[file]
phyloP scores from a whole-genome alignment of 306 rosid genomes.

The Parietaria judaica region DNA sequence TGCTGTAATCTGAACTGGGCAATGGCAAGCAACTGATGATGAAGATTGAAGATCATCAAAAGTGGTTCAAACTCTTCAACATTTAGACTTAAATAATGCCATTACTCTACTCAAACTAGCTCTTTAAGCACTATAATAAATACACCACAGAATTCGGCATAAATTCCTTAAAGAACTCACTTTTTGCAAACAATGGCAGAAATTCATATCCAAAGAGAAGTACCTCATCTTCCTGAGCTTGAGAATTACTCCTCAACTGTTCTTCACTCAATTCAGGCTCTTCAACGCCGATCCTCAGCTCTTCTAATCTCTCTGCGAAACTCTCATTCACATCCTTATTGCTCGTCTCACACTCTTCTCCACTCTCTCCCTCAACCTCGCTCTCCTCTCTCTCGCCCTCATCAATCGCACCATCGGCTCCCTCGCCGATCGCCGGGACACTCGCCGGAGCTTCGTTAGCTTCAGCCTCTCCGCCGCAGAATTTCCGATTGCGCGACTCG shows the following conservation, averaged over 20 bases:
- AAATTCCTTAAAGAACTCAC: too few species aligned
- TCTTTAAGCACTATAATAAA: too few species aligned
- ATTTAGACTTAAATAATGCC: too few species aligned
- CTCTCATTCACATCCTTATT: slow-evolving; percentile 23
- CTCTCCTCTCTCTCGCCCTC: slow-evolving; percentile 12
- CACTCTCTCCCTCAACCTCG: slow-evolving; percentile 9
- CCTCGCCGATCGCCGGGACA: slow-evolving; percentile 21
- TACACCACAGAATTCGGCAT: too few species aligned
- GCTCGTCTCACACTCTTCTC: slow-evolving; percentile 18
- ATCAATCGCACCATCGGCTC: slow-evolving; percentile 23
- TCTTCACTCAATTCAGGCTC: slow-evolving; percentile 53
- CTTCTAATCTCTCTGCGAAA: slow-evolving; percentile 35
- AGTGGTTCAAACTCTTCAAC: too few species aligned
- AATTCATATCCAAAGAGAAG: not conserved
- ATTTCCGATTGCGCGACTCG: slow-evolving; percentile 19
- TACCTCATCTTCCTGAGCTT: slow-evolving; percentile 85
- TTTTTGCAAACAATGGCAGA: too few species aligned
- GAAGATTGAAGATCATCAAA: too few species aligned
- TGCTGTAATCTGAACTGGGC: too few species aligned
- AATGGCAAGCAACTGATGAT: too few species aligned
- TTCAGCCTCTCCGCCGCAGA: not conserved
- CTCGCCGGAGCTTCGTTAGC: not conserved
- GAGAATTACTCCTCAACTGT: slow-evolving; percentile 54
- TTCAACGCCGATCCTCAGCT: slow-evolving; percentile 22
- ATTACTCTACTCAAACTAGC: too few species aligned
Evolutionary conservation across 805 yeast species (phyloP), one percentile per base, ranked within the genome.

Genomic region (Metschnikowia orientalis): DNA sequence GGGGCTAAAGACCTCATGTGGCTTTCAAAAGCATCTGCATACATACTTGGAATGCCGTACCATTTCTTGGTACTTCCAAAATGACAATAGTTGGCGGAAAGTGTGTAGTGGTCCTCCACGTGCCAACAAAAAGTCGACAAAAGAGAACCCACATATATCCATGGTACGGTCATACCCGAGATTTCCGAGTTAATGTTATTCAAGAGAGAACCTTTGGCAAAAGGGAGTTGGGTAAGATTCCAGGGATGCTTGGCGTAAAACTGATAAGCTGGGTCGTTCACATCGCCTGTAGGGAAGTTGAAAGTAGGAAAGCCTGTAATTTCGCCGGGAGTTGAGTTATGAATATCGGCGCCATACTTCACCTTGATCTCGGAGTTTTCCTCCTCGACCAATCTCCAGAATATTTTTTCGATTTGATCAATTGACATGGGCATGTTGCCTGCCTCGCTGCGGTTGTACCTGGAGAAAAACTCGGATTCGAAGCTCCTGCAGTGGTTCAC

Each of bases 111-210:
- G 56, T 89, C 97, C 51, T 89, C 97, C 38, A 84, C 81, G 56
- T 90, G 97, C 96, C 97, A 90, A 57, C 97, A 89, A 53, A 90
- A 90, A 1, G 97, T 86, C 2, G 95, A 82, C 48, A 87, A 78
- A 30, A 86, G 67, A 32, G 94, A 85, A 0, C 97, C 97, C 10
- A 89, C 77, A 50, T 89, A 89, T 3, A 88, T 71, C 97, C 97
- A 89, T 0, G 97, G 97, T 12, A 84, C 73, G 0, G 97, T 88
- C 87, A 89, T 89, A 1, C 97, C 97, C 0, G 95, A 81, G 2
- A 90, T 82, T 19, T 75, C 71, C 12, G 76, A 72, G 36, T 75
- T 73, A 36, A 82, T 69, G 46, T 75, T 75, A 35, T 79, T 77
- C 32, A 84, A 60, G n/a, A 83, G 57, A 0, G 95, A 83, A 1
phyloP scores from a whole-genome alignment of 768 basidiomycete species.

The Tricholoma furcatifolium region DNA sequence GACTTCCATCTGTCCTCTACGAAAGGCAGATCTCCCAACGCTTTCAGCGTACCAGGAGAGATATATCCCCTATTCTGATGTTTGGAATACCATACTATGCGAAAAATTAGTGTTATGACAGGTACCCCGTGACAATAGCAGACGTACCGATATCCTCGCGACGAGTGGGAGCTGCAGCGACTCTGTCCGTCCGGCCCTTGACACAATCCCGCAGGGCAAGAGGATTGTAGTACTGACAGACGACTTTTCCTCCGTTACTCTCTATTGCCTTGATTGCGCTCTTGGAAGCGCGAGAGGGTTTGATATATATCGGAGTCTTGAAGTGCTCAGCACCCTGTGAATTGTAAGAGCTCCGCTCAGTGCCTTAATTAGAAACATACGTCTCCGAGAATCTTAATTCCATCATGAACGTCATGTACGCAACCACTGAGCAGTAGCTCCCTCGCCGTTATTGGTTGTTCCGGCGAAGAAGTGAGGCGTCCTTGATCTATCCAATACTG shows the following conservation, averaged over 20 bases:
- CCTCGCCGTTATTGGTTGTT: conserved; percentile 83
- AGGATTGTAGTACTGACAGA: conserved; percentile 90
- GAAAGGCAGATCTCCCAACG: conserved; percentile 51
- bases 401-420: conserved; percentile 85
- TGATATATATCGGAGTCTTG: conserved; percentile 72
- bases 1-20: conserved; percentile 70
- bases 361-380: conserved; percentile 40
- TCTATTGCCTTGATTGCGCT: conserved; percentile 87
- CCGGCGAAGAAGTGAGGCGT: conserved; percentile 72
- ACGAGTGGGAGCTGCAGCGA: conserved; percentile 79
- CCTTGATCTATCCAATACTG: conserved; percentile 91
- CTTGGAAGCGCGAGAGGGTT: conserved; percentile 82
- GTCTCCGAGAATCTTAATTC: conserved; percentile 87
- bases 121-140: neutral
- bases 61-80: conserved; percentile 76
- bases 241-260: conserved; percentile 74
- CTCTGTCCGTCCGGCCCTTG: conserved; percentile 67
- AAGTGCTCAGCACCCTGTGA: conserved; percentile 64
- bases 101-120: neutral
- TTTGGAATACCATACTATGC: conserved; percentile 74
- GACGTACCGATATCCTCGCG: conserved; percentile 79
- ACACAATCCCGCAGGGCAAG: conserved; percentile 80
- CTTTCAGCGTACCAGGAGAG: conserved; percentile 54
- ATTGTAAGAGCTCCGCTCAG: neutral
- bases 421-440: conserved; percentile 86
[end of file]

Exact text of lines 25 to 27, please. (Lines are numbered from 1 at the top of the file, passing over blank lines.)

- GAGAATTACTCCTCAACTGT: slow-evolving; percentile 54
- TTCAACGCCGATCCTCAGCT: slow-evolving; percentile 22
- ATTACTCTACTCAAACTAGC: too few species aligned